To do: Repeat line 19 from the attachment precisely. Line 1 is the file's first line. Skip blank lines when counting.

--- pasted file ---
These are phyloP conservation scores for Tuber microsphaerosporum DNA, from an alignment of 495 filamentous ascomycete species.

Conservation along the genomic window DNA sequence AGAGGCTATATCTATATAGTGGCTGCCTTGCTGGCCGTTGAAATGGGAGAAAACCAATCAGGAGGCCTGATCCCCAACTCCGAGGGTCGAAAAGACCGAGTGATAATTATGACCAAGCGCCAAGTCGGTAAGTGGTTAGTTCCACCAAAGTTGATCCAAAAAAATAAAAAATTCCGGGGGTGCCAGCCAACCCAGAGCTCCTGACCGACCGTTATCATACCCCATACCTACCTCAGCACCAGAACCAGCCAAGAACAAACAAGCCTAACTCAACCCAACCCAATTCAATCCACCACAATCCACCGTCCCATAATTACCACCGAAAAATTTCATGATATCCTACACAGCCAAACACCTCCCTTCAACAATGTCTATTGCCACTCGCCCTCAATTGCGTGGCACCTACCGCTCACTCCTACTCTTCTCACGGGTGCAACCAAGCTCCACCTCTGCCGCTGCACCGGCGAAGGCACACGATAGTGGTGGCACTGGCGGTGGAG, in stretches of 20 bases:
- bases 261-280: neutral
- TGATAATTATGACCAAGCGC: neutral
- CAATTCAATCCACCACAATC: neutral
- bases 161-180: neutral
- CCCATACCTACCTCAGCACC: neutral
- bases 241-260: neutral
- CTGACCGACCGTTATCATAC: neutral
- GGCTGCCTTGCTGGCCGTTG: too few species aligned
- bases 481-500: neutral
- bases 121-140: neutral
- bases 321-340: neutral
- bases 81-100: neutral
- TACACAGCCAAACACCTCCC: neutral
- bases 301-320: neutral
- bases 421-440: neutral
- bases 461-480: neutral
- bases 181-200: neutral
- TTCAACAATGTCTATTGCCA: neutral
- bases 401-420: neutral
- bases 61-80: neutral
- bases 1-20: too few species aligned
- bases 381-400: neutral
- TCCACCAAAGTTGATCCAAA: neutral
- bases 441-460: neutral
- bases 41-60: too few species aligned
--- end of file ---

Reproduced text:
- bases 181-200: neutral